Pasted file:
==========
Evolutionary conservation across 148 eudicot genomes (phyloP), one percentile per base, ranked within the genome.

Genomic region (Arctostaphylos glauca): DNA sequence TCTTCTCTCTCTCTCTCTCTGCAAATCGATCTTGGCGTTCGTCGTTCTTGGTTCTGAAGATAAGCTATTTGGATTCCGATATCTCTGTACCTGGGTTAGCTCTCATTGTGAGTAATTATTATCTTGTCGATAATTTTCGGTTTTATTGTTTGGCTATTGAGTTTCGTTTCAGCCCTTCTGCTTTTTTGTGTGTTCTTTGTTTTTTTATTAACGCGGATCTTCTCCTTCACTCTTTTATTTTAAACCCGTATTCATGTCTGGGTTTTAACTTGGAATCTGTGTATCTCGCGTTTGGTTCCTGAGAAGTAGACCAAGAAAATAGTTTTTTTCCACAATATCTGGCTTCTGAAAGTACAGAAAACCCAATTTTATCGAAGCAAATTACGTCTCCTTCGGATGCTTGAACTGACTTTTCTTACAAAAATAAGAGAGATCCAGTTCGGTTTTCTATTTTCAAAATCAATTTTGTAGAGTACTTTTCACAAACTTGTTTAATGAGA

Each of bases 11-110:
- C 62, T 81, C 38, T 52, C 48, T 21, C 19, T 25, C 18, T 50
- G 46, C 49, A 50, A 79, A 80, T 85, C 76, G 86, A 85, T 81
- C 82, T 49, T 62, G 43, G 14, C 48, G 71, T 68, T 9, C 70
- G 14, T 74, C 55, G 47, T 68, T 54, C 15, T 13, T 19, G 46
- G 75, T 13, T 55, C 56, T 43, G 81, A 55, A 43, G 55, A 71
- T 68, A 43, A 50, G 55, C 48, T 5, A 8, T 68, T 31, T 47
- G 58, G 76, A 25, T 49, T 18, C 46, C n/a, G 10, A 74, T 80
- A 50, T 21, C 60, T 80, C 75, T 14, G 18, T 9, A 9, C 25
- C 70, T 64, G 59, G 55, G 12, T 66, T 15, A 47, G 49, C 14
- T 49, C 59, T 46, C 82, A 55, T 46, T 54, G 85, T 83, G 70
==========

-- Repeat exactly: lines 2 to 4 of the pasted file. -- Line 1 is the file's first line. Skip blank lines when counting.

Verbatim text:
Genomic region (Arctostaphylos glauca): DNA sequence TCTTCTCTCTCTCTCTCTCTGCAAATCGATCTTGGCGTTCGTCGTTCTTGGTTCTGAAGATAAGCTATTTGGATTCCGATATCTCTGTACCTGGGTTAGCTCTCATTGTGAGTAATTATTATCTTGTCGATAATTTTCGGTTTTATTGTTTGGCTATTGAGTTTCGTTTCAGCCCTTCTGCTTTTTTGTGTGTTCTTTGTTTTTTTATTAACGCGGATCTTCTCCTTCACTCTTTTATTTTAAACCCGTATTCATGTCTGGGTTTTAACTTGGAATCTGTGTATCTCGCGTTTGGTTCCTGAGAAGTAGACCAAGAAAATAGTTTTTTTCCACAATATCTGGCTTCTGAAAGTACAGAAAACCCAATTTTATCGAAGCAAATTACGTCTCCTTCGGATGCTTGAACTGACTTTTCTTACAAAAATAAGAGAGATCCAGTTCGGTTTTCTATTTTCAAAATCAATTTTGTAGAGTACTTTTCACAAACTTGTTTAATGAGA

Each of bases 11-110:
- C 62, T 81, C 38, T 52, C 48, T 21, C 19, T 25, C 18, T 50